From horoscopes to the Hogwarts Sorting Hat to Facebook quizzes, we humans seem to have a certain fascination with categorizing ourselves in terms of group identities and fitting ourselves to archetypal models. Maybe this is because of the various psychological perks that come with coding oneself within such sets of labels: we’re provided with a sense of belonging, we’re given a chance to externally corroborate internal thoughts about our “true” selves; we’re able to find meaning by aligning ourselves with an ideal. For instance, I have no doubt in my mind that my essence has a 73% correlation with the cunning vigilantism of Batman or that of all the characters from The Wire I am most like Omar. I know these things about myself; they're obvious, and simple personality tests can verify them in a manner for all the world to see.
Of course, a twenty question test made up by some fanboy and posted online lacks a certain scientific rigor and offers little use beyond helping me to confirm my own positive assumptions about myself. However, there certainly exist other typologies that have come to establish themselves as valid and/or of tangible, applied value. For example, it is not uncommon for Myers-Briggs personality profiling to be used as an aptitude assessment tool by corporate management and human resource officials.
It is in a similar vein that player typologies are thought to provide value. Beyond simply allowing players to think of themselves within the context of a given gamer style or role, player types may also offer useful insights for designers, providing convenient heuristic hooks on which to hang design features when attempting to ensure that a game speaks to a particular audience or, alternatively, has “something for everyone.”
By far, the most well known framework of player types is Bartle’s condensed set of four (as opposed to his full model of 8 types). Bartle’s conceptualization of achievers, explorers, socializers, and killers is elegant and intuitive, allowing it to be easily grasped by players, designers, and even those unversed in MUDs and MMOs. Perhaps this is why it often gets applied to gamers in general, despite being specifically extracted from observations made in MUD environments in particular. And, unfortunately, the games being considered when these player types are discussed often have little in common with the gaming scenarios from which the framework was originally derived.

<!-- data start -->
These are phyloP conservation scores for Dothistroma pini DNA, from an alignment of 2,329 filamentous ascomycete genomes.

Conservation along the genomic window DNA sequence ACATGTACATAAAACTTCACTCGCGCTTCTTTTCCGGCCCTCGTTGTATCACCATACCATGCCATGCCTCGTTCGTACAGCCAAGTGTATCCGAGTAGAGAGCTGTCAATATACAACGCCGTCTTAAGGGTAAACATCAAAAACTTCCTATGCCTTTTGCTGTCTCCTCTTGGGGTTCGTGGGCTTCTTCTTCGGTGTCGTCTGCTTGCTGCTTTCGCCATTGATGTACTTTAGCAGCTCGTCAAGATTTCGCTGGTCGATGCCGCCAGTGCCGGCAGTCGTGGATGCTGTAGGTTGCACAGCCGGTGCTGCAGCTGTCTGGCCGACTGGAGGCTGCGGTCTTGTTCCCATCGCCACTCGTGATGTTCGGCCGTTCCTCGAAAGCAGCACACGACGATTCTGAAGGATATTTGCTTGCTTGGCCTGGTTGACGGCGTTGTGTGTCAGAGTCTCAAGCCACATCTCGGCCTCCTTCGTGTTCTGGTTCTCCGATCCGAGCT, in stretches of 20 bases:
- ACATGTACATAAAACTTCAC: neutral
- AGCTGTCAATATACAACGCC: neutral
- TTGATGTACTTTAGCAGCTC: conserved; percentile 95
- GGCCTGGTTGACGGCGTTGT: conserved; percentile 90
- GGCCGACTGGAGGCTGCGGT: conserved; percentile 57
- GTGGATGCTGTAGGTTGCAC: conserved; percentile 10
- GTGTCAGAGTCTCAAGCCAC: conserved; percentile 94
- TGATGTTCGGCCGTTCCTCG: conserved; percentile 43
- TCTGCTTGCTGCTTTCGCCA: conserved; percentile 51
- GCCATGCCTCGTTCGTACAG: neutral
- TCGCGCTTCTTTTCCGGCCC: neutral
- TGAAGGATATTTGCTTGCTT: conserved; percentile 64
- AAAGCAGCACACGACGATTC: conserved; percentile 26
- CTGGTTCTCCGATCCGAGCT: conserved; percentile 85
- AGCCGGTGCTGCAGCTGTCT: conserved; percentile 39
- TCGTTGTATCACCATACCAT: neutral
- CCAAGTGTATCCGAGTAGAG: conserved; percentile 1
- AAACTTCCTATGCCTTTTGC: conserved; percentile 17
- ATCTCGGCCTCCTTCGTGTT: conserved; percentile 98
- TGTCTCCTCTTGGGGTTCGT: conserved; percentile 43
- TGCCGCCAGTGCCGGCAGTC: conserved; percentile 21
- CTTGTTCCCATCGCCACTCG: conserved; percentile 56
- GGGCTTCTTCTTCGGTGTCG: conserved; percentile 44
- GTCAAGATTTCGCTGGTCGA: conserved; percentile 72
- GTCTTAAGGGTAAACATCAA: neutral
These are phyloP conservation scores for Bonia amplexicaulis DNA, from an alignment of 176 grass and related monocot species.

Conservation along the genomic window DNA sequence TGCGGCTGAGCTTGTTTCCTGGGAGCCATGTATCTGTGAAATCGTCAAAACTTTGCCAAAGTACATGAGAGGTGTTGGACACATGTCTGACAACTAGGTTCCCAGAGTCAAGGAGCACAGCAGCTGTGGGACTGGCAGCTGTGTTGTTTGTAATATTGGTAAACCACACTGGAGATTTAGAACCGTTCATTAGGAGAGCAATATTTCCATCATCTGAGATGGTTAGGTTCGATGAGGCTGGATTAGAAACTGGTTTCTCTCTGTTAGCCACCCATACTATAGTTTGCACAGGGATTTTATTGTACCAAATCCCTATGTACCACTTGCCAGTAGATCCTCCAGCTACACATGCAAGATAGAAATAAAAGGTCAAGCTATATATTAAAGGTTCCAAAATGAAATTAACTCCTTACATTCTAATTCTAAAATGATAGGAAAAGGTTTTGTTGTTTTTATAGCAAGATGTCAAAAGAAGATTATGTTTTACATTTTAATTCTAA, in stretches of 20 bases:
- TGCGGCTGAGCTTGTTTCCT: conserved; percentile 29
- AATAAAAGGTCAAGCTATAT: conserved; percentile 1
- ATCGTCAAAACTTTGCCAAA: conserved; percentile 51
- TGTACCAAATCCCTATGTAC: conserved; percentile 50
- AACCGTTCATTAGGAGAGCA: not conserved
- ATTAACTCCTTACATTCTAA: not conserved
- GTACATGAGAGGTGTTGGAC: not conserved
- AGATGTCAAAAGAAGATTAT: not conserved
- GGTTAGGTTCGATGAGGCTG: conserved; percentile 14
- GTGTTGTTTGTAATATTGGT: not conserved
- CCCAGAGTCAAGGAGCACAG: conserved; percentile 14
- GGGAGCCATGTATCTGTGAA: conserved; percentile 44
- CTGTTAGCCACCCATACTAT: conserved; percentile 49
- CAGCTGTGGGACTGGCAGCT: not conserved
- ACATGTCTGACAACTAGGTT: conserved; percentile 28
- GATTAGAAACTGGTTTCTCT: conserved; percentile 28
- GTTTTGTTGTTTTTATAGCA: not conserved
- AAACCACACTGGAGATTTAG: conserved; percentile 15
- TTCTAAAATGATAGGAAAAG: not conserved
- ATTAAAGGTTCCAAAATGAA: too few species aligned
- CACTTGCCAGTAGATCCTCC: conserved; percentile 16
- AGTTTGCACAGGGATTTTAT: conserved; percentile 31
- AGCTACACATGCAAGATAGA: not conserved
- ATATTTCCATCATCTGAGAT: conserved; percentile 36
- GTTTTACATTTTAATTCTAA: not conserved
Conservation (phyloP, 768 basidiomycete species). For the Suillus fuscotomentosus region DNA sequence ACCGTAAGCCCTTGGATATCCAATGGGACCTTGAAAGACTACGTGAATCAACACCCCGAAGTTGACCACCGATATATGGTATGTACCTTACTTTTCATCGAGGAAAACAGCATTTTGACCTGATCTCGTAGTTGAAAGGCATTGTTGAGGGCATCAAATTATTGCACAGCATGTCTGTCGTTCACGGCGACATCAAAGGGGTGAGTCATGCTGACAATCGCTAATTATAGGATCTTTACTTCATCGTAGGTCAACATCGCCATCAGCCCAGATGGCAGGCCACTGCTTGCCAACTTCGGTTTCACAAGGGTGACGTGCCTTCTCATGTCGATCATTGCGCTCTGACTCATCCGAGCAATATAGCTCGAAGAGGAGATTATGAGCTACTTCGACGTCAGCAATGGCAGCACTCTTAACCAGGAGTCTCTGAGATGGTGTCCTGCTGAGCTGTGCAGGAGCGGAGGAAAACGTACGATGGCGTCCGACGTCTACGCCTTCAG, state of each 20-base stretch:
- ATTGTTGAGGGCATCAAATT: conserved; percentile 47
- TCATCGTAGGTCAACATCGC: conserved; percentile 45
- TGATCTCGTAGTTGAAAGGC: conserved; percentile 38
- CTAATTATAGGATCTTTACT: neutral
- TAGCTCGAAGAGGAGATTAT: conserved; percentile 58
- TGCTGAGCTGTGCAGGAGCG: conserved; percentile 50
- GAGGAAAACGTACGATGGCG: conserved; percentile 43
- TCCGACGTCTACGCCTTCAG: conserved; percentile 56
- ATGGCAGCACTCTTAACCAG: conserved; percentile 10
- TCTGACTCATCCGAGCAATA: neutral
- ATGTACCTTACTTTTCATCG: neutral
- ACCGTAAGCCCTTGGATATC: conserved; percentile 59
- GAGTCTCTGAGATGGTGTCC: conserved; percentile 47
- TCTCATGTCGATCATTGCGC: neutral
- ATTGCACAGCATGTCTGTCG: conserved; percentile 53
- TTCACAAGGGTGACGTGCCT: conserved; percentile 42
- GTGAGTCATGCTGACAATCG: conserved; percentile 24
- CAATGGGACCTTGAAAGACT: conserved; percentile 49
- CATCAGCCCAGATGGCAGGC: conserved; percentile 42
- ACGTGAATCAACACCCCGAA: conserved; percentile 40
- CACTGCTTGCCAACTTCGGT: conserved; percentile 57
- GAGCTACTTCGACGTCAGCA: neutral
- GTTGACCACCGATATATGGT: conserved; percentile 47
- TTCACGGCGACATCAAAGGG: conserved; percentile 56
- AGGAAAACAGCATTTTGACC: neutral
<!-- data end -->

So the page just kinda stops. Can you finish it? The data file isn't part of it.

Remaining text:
For example, I’ve recently witnessed attempts to apply Bartle types when describing the player habits found in social games. I would argue that such an application is mistaken, considering 1) some key distinction between typical MUDs/MMOs and social game environments, 2) the resulting differences in player actions and interactions, and 3) the underlying differences in what is meant when each of these types of designs are considered “successful”.
The most obvious distinction between MUDs/MMOs and social games may be the difference in the play “spaces” themselves. MUDs and MMOs are often large-scale “physical” worlds, geographies populated by players who learn to operate by both hard-wired rules and emergent social norms. Indeed, MUDs and MMOs are sandboxes of actions and interactions, with explicit reward structures for the achievers as well as hang-outs and /emotes for the socializers occupying the space. In comparison, one might argue that until now many social games have been interface-bound sets of mechanics, in which social interactions are pre-coded to reflect a certain type of player goal. That is, gameplay in social games is often about individual achievement and experience, with social elements layered on top in a manner that permit social interactions (gifts, help requests, new player recruitment) to assist in progressing along a particular in-game achievement metric.